# Hip Roof Design

Hi,
I was hoping someone can help me with my Hip Roof. I have tried Aarons Hip Roof Skill Builder. But for some reason my roof ends up with a large square in the middle. My roof is also a 6:12 slope. Using the protractor I believe it worked out to be 26.6 degrees.

The picture with the roof design also shows the porch roof. I will be doing this one separate from the house. I probably have a question on trusses showing through my roof lines âŚ

Thanks

SketchUp Skill Builder: Hip Roof

Hip Roof.skp (2.1 MB)

Here is the actually roof design from my house plans.

you might just use regular tools - protractor (6:12=26.565Â°), and lines/faces to create the roof as follow me is unlikely to create the even face set youâre looking for. hereâs a quick example which took probably 8 mins.example hip roof - no follow.skp (215.4 KB)

From here you can extend the main hip lines up. Draw an edge toward the peak from the top end of hte hip that you have, as it becomes pink you can hold down the shift key to keep it along that line.
You can get a couple faces as the edges meet up ( i show the edges left long here). You donât have the fourth hip line but if you understand how to copy and rotate : Make a group of the created faces shown and rotate to fit the other side (theyâre the same shape). You rotate around the level âblueâ direction from the center âmidpointâ of the ridge edgeâbut if you are not exact you can just rotate it 180 from any cente (or make a copy, flip it both green and red ways) and reposition. Because it is grouped you could move it into place without sticking to other geometry and messing things up.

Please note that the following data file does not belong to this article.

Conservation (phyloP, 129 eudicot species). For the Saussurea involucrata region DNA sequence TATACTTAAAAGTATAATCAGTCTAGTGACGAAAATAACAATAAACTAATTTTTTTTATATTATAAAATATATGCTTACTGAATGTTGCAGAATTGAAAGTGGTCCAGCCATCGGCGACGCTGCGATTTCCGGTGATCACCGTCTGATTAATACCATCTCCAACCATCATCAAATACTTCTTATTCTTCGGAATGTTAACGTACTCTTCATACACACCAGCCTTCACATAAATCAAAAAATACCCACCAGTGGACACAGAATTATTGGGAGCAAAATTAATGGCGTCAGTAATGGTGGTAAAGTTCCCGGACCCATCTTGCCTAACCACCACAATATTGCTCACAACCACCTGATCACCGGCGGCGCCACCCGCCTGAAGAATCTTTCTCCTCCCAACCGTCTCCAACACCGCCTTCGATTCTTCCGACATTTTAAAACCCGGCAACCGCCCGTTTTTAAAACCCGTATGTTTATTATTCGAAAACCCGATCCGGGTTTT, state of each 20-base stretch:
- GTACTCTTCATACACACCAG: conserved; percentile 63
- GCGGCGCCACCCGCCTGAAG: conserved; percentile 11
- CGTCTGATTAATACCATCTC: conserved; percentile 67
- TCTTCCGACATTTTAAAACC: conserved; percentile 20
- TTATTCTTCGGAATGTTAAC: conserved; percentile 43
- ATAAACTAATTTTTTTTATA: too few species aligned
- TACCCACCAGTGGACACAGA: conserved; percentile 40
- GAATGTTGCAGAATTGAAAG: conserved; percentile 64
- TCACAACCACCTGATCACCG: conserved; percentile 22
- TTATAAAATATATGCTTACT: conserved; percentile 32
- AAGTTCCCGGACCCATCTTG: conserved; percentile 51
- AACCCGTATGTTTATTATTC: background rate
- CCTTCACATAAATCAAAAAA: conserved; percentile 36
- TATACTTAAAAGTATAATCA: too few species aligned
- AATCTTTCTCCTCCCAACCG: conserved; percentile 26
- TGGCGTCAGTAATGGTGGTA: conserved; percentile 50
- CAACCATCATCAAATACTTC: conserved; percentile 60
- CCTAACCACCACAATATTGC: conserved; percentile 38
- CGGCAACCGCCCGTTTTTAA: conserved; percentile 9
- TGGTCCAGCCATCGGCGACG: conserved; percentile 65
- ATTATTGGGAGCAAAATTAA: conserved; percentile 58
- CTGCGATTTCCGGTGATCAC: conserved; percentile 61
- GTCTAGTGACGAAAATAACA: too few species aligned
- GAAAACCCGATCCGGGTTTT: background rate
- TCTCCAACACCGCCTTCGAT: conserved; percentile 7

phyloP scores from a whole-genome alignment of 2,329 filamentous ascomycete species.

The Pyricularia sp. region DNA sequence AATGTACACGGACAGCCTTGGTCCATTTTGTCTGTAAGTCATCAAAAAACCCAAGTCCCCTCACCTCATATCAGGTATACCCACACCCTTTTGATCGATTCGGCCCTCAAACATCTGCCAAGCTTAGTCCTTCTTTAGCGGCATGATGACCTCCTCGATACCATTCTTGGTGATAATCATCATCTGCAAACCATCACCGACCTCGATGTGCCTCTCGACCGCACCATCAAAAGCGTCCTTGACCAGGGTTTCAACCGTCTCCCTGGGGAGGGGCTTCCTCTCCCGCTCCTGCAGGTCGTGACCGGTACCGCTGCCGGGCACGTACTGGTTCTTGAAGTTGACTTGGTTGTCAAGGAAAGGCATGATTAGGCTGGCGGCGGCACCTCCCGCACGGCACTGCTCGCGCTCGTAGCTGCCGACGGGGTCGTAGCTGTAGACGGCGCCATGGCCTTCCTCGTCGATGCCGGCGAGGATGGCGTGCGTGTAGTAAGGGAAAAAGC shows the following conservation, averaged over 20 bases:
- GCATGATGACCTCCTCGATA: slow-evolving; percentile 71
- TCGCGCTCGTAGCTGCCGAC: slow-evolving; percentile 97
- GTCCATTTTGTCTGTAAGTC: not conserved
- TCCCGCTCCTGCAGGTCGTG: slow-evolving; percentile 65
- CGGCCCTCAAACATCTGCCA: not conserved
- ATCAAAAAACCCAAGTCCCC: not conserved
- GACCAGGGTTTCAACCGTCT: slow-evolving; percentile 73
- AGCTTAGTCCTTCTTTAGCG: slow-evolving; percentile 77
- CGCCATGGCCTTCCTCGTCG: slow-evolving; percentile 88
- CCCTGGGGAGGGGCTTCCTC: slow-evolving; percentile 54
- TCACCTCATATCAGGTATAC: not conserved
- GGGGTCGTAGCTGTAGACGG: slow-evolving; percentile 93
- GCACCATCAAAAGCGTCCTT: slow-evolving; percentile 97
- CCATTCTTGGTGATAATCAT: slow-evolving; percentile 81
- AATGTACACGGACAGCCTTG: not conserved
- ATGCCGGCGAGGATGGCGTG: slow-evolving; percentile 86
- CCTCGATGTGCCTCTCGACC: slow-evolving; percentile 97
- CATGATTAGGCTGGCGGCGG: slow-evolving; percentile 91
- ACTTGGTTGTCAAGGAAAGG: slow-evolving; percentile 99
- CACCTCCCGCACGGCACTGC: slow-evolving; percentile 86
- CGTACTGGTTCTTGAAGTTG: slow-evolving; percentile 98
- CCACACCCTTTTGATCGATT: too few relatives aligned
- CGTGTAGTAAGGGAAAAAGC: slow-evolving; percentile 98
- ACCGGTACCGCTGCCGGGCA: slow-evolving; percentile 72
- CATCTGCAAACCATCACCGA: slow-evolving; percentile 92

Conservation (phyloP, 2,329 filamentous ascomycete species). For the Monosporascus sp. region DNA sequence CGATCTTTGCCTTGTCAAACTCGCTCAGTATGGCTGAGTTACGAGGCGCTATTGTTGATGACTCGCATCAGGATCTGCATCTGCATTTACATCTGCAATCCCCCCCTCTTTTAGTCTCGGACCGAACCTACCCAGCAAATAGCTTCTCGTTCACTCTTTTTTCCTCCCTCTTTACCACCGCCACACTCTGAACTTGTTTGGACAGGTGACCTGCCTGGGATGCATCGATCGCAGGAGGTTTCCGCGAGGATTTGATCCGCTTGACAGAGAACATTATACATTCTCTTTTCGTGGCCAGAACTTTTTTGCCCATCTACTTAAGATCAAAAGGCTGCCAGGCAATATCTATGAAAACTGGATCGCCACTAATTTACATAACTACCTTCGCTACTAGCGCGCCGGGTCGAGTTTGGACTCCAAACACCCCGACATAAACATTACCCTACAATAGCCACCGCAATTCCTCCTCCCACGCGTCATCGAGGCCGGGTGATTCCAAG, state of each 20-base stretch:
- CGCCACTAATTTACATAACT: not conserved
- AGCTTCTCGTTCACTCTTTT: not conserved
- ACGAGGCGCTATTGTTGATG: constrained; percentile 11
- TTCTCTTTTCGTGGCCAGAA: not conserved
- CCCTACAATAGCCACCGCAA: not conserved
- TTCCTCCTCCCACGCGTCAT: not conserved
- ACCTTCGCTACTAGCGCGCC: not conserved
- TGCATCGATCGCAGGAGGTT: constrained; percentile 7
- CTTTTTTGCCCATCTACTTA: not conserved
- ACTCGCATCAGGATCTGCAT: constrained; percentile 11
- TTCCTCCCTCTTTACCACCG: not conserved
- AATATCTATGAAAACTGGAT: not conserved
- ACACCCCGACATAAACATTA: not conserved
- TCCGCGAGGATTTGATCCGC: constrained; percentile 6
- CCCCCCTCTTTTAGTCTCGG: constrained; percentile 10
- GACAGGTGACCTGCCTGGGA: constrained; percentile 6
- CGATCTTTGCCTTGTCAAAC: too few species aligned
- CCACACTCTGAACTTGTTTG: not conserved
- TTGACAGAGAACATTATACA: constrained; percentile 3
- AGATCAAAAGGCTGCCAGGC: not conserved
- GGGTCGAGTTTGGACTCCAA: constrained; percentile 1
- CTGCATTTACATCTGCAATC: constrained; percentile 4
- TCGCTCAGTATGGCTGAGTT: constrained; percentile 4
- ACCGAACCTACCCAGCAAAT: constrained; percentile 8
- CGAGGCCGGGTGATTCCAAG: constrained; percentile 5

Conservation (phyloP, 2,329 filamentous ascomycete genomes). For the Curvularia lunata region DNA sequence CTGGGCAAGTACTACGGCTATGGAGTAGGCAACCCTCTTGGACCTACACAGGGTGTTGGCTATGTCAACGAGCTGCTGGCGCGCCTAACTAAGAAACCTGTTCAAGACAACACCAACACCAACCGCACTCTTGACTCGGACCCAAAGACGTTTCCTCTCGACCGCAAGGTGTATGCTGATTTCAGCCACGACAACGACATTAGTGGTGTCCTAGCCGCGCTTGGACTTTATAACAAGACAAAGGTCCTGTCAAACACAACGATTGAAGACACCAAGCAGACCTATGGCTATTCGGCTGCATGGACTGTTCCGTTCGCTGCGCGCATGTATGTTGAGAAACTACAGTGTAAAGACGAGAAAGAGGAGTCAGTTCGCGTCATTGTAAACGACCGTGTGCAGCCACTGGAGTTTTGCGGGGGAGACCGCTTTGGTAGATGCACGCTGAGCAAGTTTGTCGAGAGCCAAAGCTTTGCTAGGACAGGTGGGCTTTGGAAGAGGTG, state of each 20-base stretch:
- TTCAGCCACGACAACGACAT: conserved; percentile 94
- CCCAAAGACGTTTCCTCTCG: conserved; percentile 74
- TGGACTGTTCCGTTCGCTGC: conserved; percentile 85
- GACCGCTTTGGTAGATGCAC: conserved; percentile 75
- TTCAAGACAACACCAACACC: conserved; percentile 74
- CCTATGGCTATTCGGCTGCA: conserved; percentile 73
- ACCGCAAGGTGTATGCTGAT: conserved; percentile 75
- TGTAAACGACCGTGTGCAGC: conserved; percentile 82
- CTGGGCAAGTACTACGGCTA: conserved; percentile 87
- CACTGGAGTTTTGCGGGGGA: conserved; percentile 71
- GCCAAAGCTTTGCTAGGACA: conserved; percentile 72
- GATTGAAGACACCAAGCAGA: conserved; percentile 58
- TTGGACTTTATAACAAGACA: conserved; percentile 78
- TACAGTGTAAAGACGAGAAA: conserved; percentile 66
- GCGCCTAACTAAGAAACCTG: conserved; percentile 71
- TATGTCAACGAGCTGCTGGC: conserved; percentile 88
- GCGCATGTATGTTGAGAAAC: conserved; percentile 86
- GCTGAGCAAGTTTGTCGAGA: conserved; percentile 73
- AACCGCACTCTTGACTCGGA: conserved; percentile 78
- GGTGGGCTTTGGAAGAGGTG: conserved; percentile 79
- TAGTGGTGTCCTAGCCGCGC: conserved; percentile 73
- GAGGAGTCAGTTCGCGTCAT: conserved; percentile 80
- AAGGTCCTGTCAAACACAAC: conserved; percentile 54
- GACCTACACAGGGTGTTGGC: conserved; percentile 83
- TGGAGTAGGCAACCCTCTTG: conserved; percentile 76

Likewise you can extend other edges to meet up at the ridges. When you have the surfaces you want, you can erase the extra surfaces and edges below.

likewise this little green colored area is a matter of extending the hip lines up and drawing in a few other lines like the ridge, and then the valley. The lesser roof forms are a matter of some âintersect facesâ command, maybe need to draw in a few lines again that arenât dividing faces properly, and erasing the extra edges and faces.

As for Aaronâs technique, you may have to extend your original profile higher to avoid the box. Iâd rather have the box myself and do the extensions in this case, if I were using that method.

Somehow all your roof faces are reversed. Iâd select them all and use the âreverse facesâ command so the white faces are facing out.

I would also recommend turning off length snapping. It likely caused an error in the front overhang.
This caused the roof to be slightly out of kilter.

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Unfortunatly, when I got to doing the roof. I was actually out by 6 inches on one side. The house should be 40 feet x 40 feet :-(.

Here are a few photoâs of the actual roof.

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I checked the slope with the protracter and it worked 6:12.

Trusses and rafters may show through the roof top if you have no thickness to the roof deck OR if you actually have a thickness --with the trusses being below the roof surfaces by appropriate thickness and you zoom out a ways. It is the nature of the edges displayed on screenâthey donât âreduceâ thickness as you go further away, and look like they are coming through the face. Most cases when you output this is not a problem but you can also setup scenes and methods to hide the edges. For example if the trusses are not visible anyway, you turn their Tag ((Layer) off for those long-shot scenes.

I would rather stick with slope 6:12 instead of converting it to degrees (26.565Â°).
The âProtractorâ tool also accepts inputs of ratioâs like 6:12 to produce guides.

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Looks like I posted the wrong video I was using. Here is another one Aaron used with a 6:12 roof line.

Never realized this: have been converting slopes to input protractor angles previously, not realizing that I could input the slope ratio directly. (a Doh! moment for me )

Thanks!

The same thing applies to the rotated rectangle tool.

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Ratio input (like 6:12) also applies to the âRotateâ tool.

Looking at the house plans again. It also gave me a ratio for every 1/8" = 1â. This should give me some reference for the valleys on the roof lines. Thanks everyone for their input on this.